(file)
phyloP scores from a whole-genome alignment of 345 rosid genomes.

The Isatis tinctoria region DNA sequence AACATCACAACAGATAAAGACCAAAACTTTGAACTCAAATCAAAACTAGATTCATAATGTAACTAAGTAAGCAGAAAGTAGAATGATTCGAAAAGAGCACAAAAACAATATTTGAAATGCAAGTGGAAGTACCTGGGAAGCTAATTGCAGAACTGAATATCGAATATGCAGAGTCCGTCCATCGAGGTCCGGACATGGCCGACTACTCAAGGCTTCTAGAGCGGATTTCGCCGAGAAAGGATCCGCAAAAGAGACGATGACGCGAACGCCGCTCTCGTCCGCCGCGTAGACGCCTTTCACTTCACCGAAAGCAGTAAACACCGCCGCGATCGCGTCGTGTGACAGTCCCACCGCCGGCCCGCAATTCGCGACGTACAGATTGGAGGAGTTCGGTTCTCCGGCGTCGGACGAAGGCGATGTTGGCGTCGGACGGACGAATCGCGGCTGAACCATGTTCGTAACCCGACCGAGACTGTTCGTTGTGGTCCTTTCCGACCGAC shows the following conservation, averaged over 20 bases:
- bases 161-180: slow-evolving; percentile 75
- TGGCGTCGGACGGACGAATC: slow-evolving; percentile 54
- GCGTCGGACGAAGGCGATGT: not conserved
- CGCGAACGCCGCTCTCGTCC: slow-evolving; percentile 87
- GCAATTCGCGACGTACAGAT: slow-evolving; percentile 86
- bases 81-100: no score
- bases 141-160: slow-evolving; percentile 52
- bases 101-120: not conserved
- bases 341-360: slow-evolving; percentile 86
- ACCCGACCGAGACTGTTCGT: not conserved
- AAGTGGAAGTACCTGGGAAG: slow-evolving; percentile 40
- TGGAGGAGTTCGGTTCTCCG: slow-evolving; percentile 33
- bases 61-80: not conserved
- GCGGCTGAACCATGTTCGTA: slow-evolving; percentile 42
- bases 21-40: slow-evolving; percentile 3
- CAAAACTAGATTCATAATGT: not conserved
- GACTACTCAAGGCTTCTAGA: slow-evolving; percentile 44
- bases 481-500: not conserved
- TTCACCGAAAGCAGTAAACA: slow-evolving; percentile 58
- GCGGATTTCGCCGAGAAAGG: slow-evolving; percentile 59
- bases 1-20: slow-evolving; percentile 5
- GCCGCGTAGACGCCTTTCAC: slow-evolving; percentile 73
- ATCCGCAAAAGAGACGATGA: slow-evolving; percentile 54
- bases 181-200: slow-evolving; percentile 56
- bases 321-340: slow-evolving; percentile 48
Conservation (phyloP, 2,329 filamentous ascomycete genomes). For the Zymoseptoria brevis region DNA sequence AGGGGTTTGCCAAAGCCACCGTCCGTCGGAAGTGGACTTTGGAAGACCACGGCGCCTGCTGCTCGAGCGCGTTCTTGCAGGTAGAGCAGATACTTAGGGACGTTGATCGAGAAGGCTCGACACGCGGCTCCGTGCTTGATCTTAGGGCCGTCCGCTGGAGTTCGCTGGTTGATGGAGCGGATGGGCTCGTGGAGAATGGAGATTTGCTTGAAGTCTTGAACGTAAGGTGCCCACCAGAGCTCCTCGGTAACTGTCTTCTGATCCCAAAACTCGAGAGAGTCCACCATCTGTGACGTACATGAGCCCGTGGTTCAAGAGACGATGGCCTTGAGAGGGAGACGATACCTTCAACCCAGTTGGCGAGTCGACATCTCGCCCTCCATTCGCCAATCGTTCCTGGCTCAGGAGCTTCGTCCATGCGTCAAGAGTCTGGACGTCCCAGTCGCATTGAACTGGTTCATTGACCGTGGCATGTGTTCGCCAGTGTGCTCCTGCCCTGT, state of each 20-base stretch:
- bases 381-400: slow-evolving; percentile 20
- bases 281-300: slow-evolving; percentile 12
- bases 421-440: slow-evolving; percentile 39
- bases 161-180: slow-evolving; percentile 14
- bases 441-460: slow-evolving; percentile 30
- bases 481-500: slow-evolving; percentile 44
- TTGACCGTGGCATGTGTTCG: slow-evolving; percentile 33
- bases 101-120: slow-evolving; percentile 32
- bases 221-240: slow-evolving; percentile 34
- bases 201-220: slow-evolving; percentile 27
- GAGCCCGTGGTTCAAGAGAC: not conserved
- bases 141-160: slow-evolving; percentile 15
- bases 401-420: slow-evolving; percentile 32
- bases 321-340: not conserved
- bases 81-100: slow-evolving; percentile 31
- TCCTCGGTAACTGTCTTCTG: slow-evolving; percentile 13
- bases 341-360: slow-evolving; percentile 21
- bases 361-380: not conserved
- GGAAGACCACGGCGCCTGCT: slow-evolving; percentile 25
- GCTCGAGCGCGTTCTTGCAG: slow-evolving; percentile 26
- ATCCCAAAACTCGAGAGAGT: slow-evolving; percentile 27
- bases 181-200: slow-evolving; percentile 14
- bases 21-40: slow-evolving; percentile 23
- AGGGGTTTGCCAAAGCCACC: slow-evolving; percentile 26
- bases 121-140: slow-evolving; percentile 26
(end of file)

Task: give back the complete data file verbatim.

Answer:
phyloP scores from a whole-genome alignment of 345 rosid genomes.

The Isatis tinctoria region DNA sequence AACATCACAACAGATAAAGACCAAAACTTTGAACTCAAATCAAAACTAGATTCATAATGTAACTAAGTAAGCAGAAAGTAGAATGATTCGAAAAGAGCACAAAAACAATATTTGAAATGCAAGTGGAAGTACCTGGGAAGCTAATTGCAGAACTGAATATCGAATATGCAGAGTCCGTCCATCGAGGTCCGGACATGGCCGACTACTCAAGGCTTCTAGAGCGGATTTCGCCGAGAAAGGATCCGCAAAAGAGACGATGACGCGAACGCCGCTCTCGTCCGCCGCGTAGACGCCTTTCACTTCACCGAAAGCAGTAAACACCGCCGCGATCGCGTCGTGTGACAGTCCCACCGCCGGCCCGCAATTCGCGACGTACAGATTGGAGGAGTTCGGTTCTCCGGCGTCGGACGAAGGCGATGTTGGCGTCGGACGGACGAATCGCGGCTGAACCATGTTCGTAACCCGACCGAGACTGTTCGTTGTGGTCCTTTCCGACCGAC shows the following conservation, averaged over 20 bases:
- bases 161-180: slow-evolving; percentile 75
- TGGCGTCGGACGGACGAATC: slow-evolving; percentile 54
- GCGTCGGACGAAGGCGATGT: not conserved
- CGCGAACGCCGCTCTCGTCC: slow-evolving; percentile 87
- GCAATTCGCGACGTACAGAT: slow-evolving; percentile 86
- bases 81-100: no score
- bases 141-160: slow-evolving; percentile 52
- bases 101-120: not conserved
- bases 341-360: slow-evolving; percentile 86
- ACCCGACCGAGACTGTTCGT: not conserved
- AAGTGGAAGTACCTGGGAAG: slow-evolving; percentile 40
- TGGAGGAGTTCGGTTCTCCG: slow-evolving; percentile 33
- bases 61-80: not conserved
- GCGGCTGAACCATGTTCGTA: slow-evolving; percentile 42
- bases 21-40: slow-evolving; percentile 3
- CAAAACTAGATTCATAATGT: not conserved
- GACTACTCAAGGCTTCTAGA: slow-evolving; percentile 44
- bases 481-500: not conserved
- TTCACCGAAAGCAGTAAACA: slow-evolving; percentile 58
- GCGGATTTCGCCGAGAAAGG: slow-evolving; percentile 59
- bases 1-20: slow-evolving; percentile 5
- GCCGCGTAGACGCCTTTCAC: slow-evolving; percentile 73
- ATCCGCAAAAGAGACGATGA: slow-evolving; percentile 54
- bases 181-200: slow-evolving; percentile 56
- bases 321-340: slow-evolving; percentile 48
Conservation (phyloP, 2,329 filamentous ascomycete genomes). For the Zymoseptoria brevis region DNA sequence AGGGGTTTGCCAAAGCCACCGTCCGTCGGAAGTGGACTTTGGAAGACCACGGCGCCTGCTGCTCGAGCGCGTTCTTGCAGGTAGAGCAGATACTTAGGGACGTTGATCGAGAAGGCTCGACACGCGGCTCCGTGCTTGATCTTAGGGCCGTCCGCTGGAGTTCGCTGGTTGATGGAGCGGATGGGCTCGTGGAGAATGGAGATTTGCTTGAAGTCTTGAACGTAAGGTGCCCACCAGAGCTCCTCGGTAACTGTCTTCTGATCCCAAAACTCGAGAGAGTCCACCATCTGTGACGTACATGAGCCCGTGGTTCAAGAGACGATGGCCTTGAGAGGGAGACGATACCTTCAACCCAGTTGGCGAGTCGACATCTCGCCCTCCATTCGCCAATCGTTCCTGGCTCAGGAGCTTCGTCCATGCGTCAAGAGTCTGGACGTCCCAGTCGCATTGAACTGGTTCATTGACCGTGGCATGTGTTCGCCAGTGTGCTCCTGCCCTGT, state of each 20-base stretch:
- bases 381-400: slow-evolving; percentile 20
- bases 281-300: slow-evolving; percentile 12
- bases 421-440: slow-evolving; percentile 39
- bases 161-180: slow-evolving; percentile 14
- bases 441-460: slow-evolving; percentile 30
- bases 481-500: slow-evolving; percentile 44
- TTGACCGTGGCATGTGTTCG: slow-evolving; percentile 33
- bases 101-120: slow-evolving; percentile 32
- bases 221-240: slow-evolving; percentile 34
- bases 201-220: slow-evolving; percentile 27
- GAGCCCGTGGTTCAAGAGAC: not conserved
- bases 141-160: slow-evolving; percentile 15
- bases 401-420: slow-evolving; percentile 32
- bases 321-340: not conserved
- bases 81-100: slow-evolving; percentile 31
- TCCTCGGTAACTGTCTTCTG: slow-evolving; percentile 13
- bases 341-360: slow-evolving; percentile 21
- bases 361-380: not conserved
- GGAAGACCACGGCGCCTGCT: slow-evolving; percentile 25
- GCTCGAGCGCGTTCTTGCAG: slow-evolving; percentile 26
- ATCCCAAAACTCGAGAGAGT: slow-evolving; percentile 27
- bases 181-200: slow-evolving; percentile 14
- bases 21-40: slow-evolving; percentile 23
- AGGGGTTTGCCAAAGCCACC: slow-evolving; percentile 26
- bases 121-140: slow-evolving; percentile 26